My ears heard foreign sounds. Nighttime noises such as the eerie cacophony of wailing coyote packs were frequent lullabies. Thunder at exposure, over 10,000 feet high, boomed at a previously unimaginable decibel level and echoed across the canyon below. My sense of smell was excited by breathing the crispest, cleanest air yet confused by air so dry that my nose never could quite adjust to it. My taste buds soaked up the deliciousness of drinking the purest water yet protested the grossness of another peanut butter and jelly-smeared tortilla that I had to force down my throat. I felt the skin-prickling refreshment of a swim in frigid mountain lakes on hot, sweaty days. My hands were gloved in thick layers of dirt accumulating between washings, and the exposed skin on my body felt the heaviness of days of built-up oil, sweat, Deet, and sunscreen. The sunshine at JMT elevations where shade is nonexistent for most hours of the day microwaves skin, so my favorite trail hours were early morning when I could hike in daylight not yet touched by the sun still hiding behind surrounding mountains. The constant companions of tiny mosquitoes, so numerous their hums were audible, presented a massively miserable challenge. So determined were they to feast on their new friend that they would light on my shirt and pierce their proboscis through my Permethrin treated clothes for a taste of the blood flowing under my skin. Visualize this — a hiker squatting and swatting those suckers from unmentionable areas while uncomfortably trying to take care of business on the side of a mountain was misery defined in the moment but something to giggle about later.

In the low points and the high, I found the clarity I was seeking from this journey. One hundred eighty JMT trail miles and thirty-one additional trail miles into and out of places to collect my resupply items and experience notable views gave me a much-needed reprieve from the rapidity of everyday life and technology. Although my experience would have been enhanced by a few moments of cell service to share my thoughts and photos with my friends and family along the way, the habitual instinct to check my phone was beautifully interrupted. I was reminded that shared experiences with people are what bring life to the best and the worst. I learned that not all trails are considered equal. I internalized the happiness I find in my home. I noticed the greatness of the little things so easily taken for granted elsewhere…finding a giant rock boulder to use as a chair in a shady rest spot, the peaceful music of a babbling brook as I lay my head down to sleep at night, the taste of an unexpected trail magic hamburger and beer on July 4th in the middle of nowhere, the joy of meeting a fellow hiker on the summit of a mountain and sharing lunch while trading stories, the pride in forcing mind over matter to continue walking when physically, mentally, and emotionally spent.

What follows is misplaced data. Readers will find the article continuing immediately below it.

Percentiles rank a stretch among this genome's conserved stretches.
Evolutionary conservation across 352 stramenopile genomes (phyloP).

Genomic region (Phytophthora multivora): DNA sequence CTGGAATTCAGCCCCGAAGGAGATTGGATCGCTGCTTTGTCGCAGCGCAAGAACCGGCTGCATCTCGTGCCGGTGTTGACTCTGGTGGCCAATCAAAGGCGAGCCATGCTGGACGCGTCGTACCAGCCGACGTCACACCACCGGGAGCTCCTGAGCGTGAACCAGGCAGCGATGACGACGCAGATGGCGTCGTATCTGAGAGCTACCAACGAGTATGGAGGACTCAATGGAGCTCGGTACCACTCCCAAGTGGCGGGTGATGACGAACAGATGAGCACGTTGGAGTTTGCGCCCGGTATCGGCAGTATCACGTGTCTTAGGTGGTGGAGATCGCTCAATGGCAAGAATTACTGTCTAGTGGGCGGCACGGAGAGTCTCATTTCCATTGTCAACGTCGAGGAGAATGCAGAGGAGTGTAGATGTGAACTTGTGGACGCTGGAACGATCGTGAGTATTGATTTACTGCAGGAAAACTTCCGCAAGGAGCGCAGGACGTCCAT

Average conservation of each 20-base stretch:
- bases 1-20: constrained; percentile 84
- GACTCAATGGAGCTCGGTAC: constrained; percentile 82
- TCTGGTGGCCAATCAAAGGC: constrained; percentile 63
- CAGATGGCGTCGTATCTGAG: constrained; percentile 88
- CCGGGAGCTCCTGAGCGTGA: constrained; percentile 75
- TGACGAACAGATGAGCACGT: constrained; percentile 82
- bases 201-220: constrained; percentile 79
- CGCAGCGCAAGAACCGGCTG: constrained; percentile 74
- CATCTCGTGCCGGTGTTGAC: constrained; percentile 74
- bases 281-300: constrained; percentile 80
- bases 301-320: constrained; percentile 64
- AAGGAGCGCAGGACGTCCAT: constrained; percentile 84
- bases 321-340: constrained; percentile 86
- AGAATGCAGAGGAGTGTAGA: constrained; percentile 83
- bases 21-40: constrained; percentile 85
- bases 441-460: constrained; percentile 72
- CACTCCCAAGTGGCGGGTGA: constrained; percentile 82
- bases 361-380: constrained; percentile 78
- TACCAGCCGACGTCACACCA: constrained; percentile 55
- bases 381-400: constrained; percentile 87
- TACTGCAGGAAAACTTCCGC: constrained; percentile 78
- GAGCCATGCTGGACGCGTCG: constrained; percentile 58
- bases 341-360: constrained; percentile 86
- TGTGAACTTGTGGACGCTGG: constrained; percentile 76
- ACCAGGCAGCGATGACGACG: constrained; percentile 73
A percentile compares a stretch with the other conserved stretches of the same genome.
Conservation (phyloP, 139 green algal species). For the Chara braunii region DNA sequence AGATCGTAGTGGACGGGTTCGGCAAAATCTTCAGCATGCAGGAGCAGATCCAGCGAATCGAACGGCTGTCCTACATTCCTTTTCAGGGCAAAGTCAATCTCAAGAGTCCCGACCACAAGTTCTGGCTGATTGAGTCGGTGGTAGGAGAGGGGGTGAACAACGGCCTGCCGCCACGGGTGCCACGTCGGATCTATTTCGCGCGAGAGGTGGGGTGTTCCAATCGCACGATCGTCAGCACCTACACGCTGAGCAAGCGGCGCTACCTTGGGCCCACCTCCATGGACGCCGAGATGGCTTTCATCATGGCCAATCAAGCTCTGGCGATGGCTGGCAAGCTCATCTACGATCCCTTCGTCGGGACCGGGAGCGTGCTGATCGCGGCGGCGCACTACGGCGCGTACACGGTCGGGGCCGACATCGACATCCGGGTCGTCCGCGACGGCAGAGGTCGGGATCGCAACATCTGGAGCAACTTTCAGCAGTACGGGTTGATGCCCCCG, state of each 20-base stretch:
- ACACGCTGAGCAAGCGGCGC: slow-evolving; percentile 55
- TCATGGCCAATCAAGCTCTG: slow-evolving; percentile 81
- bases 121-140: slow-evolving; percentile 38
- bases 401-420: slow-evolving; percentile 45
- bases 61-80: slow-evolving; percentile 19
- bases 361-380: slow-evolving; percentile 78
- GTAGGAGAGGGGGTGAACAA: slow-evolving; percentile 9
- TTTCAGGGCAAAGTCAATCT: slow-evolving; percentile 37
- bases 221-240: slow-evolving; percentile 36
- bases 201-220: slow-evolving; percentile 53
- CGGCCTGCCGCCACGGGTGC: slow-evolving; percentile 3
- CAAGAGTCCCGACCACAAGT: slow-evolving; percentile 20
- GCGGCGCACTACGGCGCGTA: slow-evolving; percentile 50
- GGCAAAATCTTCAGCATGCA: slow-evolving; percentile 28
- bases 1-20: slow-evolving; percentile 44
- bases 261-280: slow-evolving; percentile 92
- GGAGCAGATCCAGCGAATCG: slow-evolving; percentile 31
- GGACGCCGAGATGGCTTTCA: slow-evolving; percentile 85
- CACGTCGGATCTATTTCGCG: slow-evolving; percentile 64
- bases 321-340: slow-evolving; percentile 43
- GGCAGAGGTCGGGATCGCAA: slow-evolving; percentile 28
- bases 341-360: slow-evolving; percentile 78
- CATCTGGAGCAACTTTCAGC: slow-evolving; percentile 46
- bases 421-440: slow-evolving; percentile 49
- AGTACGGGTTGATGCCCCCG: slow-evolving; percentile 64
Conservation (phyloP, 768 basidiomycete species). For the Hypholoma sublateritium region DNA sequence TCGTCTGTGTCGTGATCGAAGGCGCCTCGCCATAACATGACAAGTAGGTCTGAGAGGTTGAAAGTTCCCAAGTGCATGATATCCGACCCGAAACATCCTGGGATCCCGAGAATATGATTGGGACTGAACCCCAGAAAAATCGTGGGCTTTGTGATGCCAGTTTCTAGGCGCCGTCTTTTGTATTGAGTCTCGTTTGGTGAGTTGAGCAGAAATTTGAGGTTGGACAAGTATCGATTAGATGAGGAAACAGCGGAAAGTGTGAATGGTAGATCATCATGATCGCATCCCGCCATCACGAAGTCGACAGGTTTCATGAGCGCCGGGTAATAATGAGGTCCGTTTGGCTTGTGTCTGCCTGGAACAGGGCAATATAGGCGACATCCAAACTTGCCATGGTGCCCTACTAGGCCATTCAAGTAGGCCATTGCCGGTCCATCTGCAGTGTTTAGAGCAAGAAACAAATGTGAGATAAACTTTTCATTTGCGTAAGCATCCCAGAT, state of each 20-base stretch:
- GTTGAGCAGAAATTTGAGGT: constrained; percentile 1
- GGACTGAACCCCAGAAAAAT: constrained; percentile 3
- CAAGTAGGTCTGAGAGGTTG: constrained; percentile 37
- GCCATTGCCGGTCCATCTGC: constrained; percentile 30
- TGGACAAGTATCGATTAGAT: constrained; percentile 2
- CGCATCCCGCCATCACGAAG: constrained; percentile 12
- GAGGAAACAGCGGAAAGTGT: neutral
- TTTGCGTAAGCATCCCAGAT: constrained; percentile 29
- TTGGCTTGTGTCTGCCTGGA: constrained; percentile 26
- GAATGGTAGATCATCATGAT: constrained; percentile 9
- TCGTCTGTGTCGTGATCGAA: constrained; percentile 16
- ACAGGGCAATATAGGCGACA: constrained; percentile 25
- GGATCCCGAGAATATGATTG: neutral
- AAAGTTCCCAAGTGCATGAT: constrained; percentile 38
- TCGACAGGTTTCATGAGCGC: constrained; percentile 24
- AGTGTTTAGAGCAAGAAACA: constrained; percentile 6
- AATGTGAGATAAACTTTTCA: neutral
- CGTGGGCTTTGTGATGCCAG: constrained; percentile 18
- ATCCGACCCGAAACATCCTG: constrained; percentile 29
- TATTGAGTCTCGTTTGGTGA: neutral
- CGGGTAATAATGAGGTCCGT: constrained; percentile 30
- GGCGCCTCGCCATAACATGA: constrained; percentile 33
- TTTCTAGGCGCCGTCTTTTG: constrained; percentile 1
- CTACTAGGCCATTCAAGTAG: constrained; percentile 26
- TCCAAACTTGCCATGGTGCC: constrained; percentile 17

As earthquakes rattled parts of the trail, excessive heat warnings were put into place, and a UTI caused constant discomfort, I knew it was time to come home. On my last full trail day, I celebrated by forming my first-ever July snowball and throwing it as far as possible, releasing it from its semi-permanently frozen state. I thanked the trail for her lessons while joyfully anticipating the near relief for my blistered feet, bruised hips, aching back, and lonely heart. I am happy to be home and ecstatic for the journey I completed. It was exactly what I needed, even if it wasn’t anything like I expected.